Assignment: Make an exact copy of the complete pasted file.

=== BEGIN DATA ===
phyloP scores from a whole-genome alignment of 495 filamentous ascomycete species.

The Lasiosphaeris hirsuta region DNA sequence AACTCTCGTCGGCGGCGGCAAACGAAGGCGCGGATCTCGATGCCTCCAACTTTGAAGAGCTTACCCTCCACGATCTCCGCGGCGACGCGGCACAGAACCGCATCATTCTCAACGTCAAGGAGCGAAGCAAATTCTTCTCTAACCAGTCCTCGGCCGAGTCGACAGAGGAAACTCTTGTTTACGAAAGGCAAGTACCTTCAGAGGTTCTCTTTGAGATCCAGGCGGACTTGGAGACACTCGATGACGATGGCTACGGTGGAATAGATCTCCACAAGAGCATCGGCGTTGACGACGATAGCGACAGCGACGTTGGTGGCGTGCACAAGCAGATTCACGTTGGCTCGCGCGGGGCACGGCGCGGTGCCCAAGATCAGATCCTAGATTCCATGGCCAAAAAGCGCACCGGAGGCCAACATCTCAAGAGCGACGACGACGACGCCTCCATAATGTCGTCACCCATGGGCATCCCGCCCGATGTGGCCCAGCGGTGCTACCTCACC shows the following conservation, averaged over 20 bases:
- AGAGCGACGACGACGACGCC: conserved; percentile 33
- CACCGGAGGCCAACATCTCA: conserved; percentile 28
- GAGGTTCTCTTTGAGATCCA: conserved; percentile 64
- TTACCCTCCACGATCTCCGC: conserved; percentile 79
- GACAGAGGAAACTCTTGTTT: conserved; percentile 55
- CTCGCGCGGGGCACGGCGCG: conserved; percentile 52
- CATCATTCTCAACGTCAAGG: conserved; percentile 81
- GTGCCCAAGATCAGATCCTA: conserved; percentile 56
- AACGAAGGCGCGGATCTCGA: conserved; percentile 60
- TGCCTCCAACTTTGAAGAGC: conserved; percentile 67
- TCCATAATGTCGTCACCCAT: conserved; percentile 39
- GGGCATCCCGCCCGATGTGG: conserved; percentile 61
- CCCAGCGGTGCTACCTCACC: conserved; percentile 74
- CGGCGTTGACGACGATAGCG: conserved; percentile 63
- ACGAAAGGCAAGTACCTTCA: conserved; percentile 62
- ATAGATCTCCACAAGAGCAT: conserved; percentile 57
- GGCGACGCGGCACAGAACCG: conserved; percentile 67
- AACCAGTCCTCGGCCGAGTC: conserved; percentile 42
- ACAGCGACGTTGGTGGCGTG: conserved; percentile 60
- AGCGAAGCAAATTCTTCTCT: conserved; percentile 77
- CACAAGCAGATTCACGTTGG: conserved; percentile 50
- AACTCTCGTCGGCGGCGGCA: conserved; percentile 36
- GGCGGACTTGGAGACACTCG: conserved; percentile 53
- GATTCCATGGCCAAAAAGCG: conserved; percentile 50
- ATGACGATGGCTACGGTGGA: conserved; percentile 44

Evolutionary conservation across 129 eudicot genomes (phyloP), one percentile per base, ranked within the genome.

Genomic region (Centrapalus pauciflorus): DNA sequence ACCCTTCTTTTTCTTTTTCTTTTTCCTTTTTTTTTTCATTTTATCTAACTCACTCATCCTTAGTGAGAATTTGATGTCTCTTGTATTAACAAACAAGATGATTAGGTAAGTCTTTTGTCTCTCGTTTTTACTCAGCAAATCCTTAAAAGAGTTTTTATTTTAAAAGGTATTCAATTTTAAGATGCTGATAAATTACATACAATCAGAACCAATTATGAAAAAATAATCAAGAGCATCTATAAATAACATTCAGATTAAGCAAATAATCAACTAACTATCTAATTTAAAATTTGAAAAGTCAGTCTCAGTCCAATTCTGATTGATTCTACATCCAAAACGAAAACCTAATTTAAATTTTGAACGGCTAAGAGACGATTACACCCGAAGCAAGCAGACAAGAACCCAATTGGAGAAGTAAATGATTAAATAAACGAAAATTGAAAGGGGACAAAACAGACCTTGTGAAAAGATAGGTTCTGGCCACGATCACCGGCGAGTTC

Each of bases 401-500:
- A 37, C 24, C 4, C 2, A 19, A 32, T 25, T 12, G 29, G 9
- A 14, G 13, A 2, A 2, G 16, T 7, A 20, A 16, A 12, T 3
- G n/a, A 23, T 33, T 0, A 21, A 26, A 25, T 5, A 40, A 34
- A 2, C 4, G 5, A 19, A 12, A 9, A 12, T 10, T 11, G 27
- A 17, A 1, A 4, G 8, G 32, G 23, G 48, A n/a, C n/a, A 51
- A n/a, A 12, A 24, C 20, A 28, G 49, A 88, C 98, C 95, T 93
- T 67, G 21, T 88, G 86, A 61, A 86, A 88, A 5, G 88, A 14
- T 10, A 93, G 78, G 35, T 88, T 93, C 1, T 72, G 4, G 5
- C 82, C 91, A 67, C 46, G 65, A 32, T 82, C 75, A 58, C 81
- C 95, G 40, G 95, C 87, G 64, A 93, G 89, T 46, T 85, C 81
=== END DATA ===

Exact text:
phyloP scores from a whole-genome alignment of 495 filamentous ascomycete species.

The Lasiosphaeris hirsuta region DNA sequence AACTCTCGTCGGCGGCGGCAAACGAAGGCGCGGATCTCGATGCCTCCAACTTTGAAGAGCTTACCCTCCACGATCTCCGCGGCGACGCGGCACAGAACCGCATCATTCTCAACGTCAAGGAGCGAAGCAAATTCTTCTCTAACCAGTCCTCGGCCGAGTCGACAGAGGAAACTCTTGTTTACGAAAGGCAAGTACCTTCAGAGGTTCTCTTTGAGATCCAGGCGGACTTGGAGACACTCGATGACGATGGCTACGGTGGAATAGATCTCCACAAGAGCATCGGCGTTGACGACGATAGCGACAGCGACGTTGGTGGCGTGCACAAGCAGATTCACGTTGGCTCGCGCGGGGCACGGCGCGGTGCCCAAGATCAGATCCTAGATTCCATGGCCAAAAAGCGCACCGGAGGCCAACATCTCAAGAGCGACGACGACGACGCCTCCATAATGTCGTCACCCATGGGCATCCCGCCCGATGTGGCCCAGCGGTGCTACCTCACC shows the following conservation, averaged over 20 bases:
- AGAGCGACGACGACGACGCC: conserved; percentile 33
- CACCGGAGGCCAACATCTCA: conserved; percentile 28
- GAGGTTCTCTTTGAGATCCA: conserved; percentile 64
- TTACCCTCCACGATCTCCGC: conserved; percentile 79
- GACAGAGGAAACTCTTGTTT: conserved; percentile 55
- CTCGCGCGGGGCACGGCGCG: conserved; percentile 52
- CATCATTCTCAACGTCAAGG: conserved; percentile 81
- GTGCCCAAGATCAGATCCTA: conserved; percentile 56
- AACGAAGGCGCGGATCTCGA: conserved; percentile 60
- TGCCTCCAACTTTGAAGAGC: conserved; percentile 67
- TCCATAATGTCGTCACCCAT: conserved; percentile 39
- GGGCATCCCGCCCGATGTGG: conserved; percentile 61
- CCCAGCGGTGCTACCTCACC: conserved; percentile 74
- CGGCGTTGACGACGATAGCG: conserved; percentile 63
- ACGAAAGGCAAGTACCTTCA: conserved; percentile 62
- ATAGATCTCCACAAGAGCAT: conserved; percentile 57
- GGCGACGCGGCACAGAACCG: conserved; percentile 67
- AACCAGTCCTCGGCCGAGTC: conserved; percentile 42
- ACAGCGACGTTGGTGGCGTG: conserved; percentile 60
- AGCGAAGCAAATTCTTCTCT: conserved; percentile 77
- CACAAGCAGATTCACGTTGG: conserved; percentile 50
- AACTCTCGTCGGCGGCGGCA: conserved; percentile 36
- GGCGGACTTGGAGACACTCG: conserved; percentile 53
- GATTCCATGGCCAAAAAGCG: conserved; percentile 50
- ATGACGATGGCTACGGTGGA: conserved; percentile 44

Evolutionary conservation across 129 eudicot genomes (phyloP), one percentile per base, ranked within the genome.

Genomic region (Centrapalus pauciflorus): DNA sequence ACCCTTCTTTTTCTTTTTCTTTTTCCTTTTTTTTTTCATTTTATCTAACTCACTCATCCTTAGTGAGAATTTGATGTCTCTTGTATTAACAAACAAGATGATTAGGTAAGTCTTTTGTCTCTCGTTTTTACTCAGCAAATCCTTAAAAGAGTTTTTATTTTAAAAGGTATTCAATTTTAAGATGCTGATAAATTACATACAATCAGAACCAATTATGAAAAAATAATCAAGAGCATCTATAAATAACATTCAGATTAAGCAAATAATCAACTAACTATCTAATTTAAAATTTGAAAAGTCAGTCTCAGTCCAATTCTGATTGATTCTACATCCAAAACGAAAACCTAATTTAAATTTTGAACGGCTAAGAGACGATTACACCCGAAGCAAGCAGACAAGAACCCAATTGGAGAAGTAAATGATTAAATAAACGAAAATTGAAAGGGGACAAAACAGACCTTGTGAAAAGATAGGTTCTGGCCACGATCACCGGCGAGTTC

Each of bases 401-500:
- A 37, C 24, C 4, C 2, A 19, A 32, T 25, T 12, G 29, G 9
- A 14, G 13, A 2, A 2, G 16, T 7, A 20, A 16, A 12, T 3
- G n/a, A 23, T 33, T 0, A 21, A 26, A 25, T 5, A 40, A 34
- A 2, C 4, G 5, A 19, A 12, A 9, A 12, T 10, T 11, G 27
- A 17, A 1, A 4, G 8, G 32, G 23, G 48, A n/a, C n/a, A 51
- A n/a, A 12, A 24, C 20, A 28, G 49, A 88, C 98, C 95, T 93
- T 67, G 21, T 88, G 86, A 61, A 86, A 88, A 5, G 88, A 14
- T 10, A 93, G 78, G 35, T 88, T 93, C 1, T 72, G 4, G 5
- C 82, C 91, A 67, C 46, G 65, A 32, T 82, C 75, A 58, C 81
- C 95, G 40, G 95, C 87, G 64, A 93, G 89, T 46, T 85, C 81